Luke 1:39-56 | Assumption of the Blessed Mother, Year B
Ordinarily Hard at Work
Life often seems to be ordinary, but beneath the surface, God is hard at work. The change that’s coming is already there, but we just don’t know it. Like pregnancy. I didn’t know I was pregnant until several weeks into something that would change my life. Then there was a flurry of excitement, and then ordinary life resumed, at least until the nausea set in. I wonder if Mary felt the same?
The beginning of Mary’s pregnancy, the angel’s visit and Mary’s eternal yes, was ripe with surprise. But though she was pregnant, Mary wasn’t yet showing, perhaps wasn’t yet nauseous, and life was, at least on the surface, ordinary again. I wonder if she ever thought that maybe the angel’s visit had been a figment of her imagination?
So, perhaps Mary’s visit to Elizabeth might have had multiple purposes. In part, Mary might have gone for reassurance that that many earth-shattering things were going on, even if they weren’t obvious yet. If so, her reception with John’s leap in Elizabeth’s womb and Elizabeth’s greeting, “How does it happen to me that the mother of my Lord should come to me?” (vs. 41-2), must have been just the ticket. She hadn’t hallucinated the angel’s visit. Mary really was pregnant and the baby really was the Son of God. Her life was firmly on a different path.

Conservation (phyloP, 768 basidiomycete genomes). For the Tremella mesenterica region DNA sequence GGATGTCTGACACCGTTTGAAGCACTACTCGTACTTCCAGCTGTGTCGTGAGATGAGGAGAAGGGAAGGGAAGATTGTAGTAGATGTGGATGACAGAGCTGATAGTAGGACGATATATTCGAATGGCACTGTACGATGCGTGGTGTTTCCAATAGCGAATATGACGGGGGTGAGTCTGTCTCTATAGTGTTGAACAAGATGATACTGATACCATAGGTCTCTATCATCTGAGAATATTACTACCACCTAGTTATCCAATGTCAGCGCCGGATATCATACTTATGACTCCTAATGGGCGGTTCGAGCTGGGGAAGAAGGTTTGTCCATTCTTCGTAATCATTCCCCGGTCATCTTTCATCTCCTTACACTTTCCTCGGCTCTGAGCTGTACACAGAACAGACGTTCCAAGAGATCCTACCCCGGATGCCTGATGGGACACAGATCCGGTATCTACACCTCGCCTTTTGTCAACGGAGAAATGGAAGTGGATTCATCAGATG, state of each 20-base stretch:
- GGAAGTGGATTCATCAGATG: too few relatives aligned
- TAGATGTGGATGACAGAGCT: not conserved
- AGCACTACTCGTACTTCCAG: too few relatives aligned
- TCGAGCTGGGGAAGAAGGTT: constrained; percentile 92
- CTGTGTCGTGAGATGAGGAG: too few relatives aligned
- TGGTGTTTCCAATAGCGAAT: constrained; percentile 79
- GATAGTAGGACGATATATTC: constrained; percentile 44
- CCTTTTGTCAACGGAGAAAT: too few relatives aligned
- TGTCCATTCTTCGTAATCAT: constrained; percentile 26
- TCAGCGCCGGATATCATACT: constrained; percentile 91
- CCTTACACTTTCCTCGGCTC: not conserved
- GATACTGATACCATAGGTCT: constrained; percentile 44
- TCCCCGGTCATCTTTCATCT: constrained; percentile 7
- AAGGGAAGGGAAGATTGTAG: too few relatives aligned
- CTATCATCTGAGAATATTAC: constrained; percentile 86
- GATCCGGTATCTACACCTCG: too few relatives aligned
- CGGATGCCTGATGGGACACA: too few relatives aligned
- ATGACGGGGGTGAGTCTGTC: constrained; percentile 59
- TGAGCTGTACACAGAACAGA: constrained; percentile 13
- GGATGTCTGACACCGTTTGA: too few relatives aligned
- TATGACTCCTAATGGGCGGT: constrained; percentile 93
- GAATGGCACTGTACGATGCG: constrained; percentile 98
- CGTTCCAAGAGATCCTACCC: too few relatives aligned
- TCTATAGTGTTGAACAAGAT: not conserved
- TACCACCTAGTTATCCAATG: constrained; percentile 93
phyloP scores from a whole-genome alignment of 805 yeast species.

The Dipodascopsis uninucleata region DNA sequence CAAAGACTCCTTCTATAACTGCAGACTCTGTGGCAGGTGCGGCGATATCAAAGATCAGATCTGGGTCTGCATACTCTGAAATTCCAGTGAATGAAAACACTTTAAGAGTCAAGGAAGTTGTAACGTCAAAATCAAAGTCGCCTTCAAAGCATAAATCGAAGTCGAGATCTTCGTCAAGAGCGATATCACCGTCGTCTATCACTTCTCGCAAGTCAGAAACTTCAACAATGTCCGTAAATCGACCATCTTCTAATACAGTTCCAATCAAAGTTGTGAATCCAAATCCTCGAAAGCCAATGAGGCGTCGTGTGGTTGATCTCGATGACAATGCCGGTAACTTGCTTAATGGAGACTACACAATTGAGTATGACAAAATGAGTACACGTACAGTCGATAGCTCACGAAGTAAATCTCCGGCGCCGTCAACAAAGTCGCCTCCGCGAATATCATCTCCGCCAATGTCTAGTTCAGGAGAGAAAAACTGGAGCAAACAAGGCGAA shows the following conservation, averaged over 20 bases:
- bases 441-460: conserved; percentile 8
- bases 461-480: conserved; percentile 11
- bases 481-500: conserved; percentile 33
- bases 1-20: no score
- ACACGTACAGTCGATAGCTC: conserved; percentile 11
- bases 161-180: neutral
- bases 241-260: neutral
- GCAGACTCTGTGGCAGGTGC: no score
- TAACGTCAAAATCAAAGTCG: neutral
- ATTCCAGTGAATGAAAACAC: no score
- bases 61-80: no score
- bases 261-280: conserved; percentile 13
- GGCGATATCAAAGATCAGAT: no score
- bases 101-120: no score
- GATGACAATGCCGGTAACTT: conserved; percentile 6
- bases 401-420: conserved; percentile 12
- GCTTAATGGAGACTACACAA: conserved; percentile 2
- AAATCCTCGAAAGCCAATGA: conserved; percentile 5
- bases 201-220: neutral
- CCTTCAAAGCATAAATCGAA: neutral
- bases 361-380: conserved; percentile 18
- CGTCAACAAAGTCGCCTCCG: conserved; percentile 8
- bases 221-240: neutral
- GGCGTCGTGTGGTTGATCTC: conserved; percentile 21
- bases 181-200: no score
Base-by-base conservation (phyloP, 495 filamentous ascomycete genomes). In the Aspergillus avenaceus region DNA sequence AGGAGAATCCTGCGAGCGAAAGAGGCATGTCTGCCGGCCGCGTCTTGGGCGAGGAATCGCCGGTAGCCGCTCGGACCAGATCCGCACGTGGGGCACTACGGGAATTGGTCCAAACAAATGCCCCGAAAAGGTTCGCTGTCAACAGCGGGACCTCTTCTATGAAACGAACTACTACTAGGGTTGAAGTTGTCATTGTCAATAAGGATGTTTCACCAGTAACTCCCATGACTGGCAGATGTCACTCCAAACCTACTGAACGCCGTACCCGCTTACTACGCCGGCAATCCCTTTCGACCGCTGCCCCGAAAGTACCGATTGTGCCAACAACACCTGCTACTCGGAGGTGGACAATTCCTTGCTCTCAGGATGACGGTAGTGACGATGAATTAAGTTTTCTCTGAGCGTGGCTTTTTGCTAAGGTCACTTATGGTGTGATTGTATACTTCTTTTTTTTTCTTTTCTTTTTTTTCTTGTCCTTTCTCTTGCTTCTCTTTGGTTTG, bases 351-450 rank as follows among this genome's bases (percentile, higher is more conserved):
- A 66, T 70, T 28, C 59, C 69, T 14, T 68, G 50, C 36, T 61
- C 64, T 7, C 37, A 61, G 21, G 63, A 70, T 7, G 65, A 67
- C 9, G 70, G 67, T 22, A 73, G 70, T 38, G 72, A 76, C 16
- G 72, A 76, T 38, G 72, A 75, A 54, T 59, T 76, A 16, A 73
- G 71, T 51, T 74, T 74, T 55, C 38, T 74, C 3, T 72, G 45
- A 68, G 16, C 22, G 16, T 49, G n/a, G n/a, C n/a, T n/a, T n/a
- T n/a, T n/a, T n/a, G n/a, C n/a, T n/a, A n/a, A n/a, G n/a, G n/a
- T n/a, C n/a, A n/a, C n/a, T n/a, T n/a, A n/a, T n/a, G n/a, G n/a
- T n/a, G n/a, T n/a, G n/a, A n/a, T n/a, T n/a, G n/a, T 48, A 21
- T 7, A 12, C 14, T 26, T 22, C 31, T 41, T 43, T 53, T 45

Even as a fetus in Elizabeth’s womb, John recognized Jesus, a fetus in Mary’s womb, as the Messiah. But later, when Jesus was a man doing all the things a Messiah might, John struggled to see this as Jesus’s identity. As a helpless infant, Jesus was fully known, but as an adult, He was a mystery. So John asked Jesus for help. John needed reassurance, perhaps just as Mary had when she visited his mother. I think this notion is comforting. We all, including those in Isaiah’s prophecies, need reassurance in our faith from time to time. God has no problem with us asking for it.
When do we need the most reassurance: in the season of ordinariness, wondering what’s coming? Or in the season of craziness, wondering if it will ever settle down?
Did Mary need the most assurance when Jesus was a little boy, doing typical little boy things? Was she wondering what His destiny was and was she doing what she could to help Him live up to it? Or did she need to most assurance when He was preaching and performing miracles and wasn’t remotely the Messiah she and the Jews had envisioned? When He hung on the cross, did she wonder where she had gone wrong?
During all of it, Mary prayed. She had thrown her lot in with God, and even when she had questions, she stayed in relationship with Him, went to Him for reassurance, for help, for succor. God wants nothing more than for us to do the same. He is always hard at work, and He wants to share His work with us. We just have to ask.